Heseltine: Government moving forward ‘at slowest consensus pace’

‘Get rid of districts,’ ex-deputy PM says in response to white paper upgrade

Credit: Thomas Bowles/Alamy Live News

Lord Heseltine, who has arguably championed decentralization more than any other Conservative politician in living memory, expressed concern that the leveling white paper will not bring decentralization fast enough.

In an interview with the LGC, the former deputy prime minister and environment secretary said Michael Gove – the current communities secretary – had ‘listened very carefully’ to his ideas in a meeting before the book was published. White.

Lord Heseltine, whose 2012 No Stone Unturned report became the source of Chancellor George Osborne’s later enthusiasm for mayors, points out that the Government‘s preference for directly elected mayors from “definable local geographical areas” is “the ‘essence of everything’ that he has ‘argued for decades’. ”.

But while he thinks the upgrade white paper “covered the areas that urgently needed to be covered”, he is “sad [the government has] decided to move forward at the slowest consensual pace”.

More than half of the nine areas so far lined up for county agreements have expressed reluctance to adopt a mayoral model.

Lord Heseltine encountered similar difficulties in reaching consensus on local structural reform during his own political career; The wholesale unitarization proposals of the 1968 Redcliffe-Maude Report were watered down when he was minister responsible for local government reform between 1970 and 1972, although some large metropolitan counties were created.

And as environment secretary in 1990-92 under John Major, Lord Heseltine clashed with his cabinet colleagues over his proposals for mayoral elections.

“Michael Gove faces exactly the same issues that people like me faced when we tried to go faster,” he says. “He will make progress. But it will be slower than it should be.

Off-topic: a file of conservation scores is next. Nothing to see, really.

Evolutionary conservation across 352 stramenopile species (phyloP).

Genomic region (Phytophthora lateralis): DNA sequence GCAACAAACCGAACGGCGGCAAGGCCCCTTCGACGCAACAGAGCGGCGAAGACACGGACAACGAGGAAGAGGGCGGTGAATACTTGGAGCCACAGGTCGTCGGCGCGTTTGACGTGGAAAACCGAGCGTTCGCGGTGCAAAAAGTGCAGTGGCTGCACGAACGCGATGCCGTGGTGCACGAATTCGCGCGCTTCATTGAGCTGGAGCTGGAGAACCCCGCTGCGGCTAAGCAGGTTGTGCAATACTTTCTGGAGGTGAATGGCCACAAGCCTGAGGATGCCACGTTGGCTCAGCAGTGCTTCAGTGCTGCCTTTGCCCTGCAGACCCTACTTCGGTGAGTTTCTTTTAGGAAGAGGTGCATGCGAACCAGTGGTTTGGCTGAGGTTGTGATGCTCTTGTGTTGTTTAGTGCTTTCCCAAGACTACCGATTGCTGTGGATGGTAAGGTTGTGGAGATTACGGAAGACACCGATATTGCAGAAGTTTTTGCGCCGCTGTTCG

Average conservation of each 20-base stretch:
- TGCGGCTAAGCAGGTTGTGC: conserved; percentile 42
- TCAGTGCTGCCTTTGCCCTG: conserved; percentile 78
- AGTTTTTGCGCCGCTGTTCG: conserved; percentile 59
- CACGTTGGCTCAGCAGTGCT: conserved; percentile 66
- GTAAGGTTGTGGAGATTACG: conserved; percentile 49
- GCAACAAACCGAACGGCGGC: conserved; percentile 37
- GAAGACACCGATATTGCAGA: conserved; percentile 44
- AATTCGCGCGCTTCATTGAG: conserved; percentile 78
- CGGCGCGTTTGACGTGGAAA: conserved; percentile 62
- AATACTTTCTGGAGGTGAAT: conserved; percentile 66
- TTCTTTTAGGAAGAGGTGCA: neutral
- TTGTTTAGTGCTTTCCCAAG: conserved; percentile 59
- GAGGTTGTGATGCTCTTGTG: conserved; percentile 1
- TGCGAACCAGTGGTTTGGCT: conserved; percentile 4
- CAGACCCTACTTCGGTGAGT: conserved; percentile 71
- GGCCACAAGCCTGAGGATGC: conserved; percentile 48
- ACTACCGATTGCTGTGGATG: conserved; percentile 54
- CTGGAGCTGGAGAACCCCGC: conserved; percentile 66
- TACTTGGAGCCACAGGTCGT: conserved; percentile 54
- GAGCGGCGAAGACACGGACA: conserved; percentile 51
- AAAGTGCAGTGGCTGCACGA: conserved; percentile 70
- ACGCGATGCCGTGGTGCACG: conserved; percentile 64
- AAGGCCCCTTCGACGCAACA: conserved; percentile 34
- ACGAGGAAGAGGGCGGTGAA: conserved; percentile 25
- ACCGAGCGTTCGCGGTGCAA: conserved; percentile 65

Lord Heseltine believes Mr Gove should introduce ‘prescriptive primary legislation’ implementing Redcliffe Maude’s findings, leading to ’60 unit counties or county-like authorities, plus metropolitan authorities in larger conurbations’.

“But the forces preventing this are so strong that no one has been able to move with the necessary determination – except in parts of Scotland and Wales.”

The peer is also concerned that areas with existing decentralization agreements may not accept the “enhanced agreements” currently offered to them.

UK Shared Prosperity funding is still available to regions that choose not to embrace devolution, and Lord Heseltine laments this as ‘deals for the status quo’.

“There’s a huge incentive for people to say ‘we’re staying put,’ which is the last thing we want,” he warns.

Lord Heseltine says the government has a “real opportunity” to “get rid of the districts”, which he denounces as “very costly”.

He says ‘no one dreams of bringing back’ the district councils he abolished in 1991-2, and claims on a recent visit to Scotland that ‘people couldn’t even remember what the districts were “. “They are an anomaly of yesteryear. But London baronies want to keep their powers, the Treasury doesn’t want anything that can spend money, local councilors want to keep their jobs and MPs aren’t keen to vote for anything that creates local figures more important than ‘themselves.

“These are all the special interest arguments that are very familiar in life. So you move forward at the slow pace that everyone can agree on, which is a compromise of the desired outcome.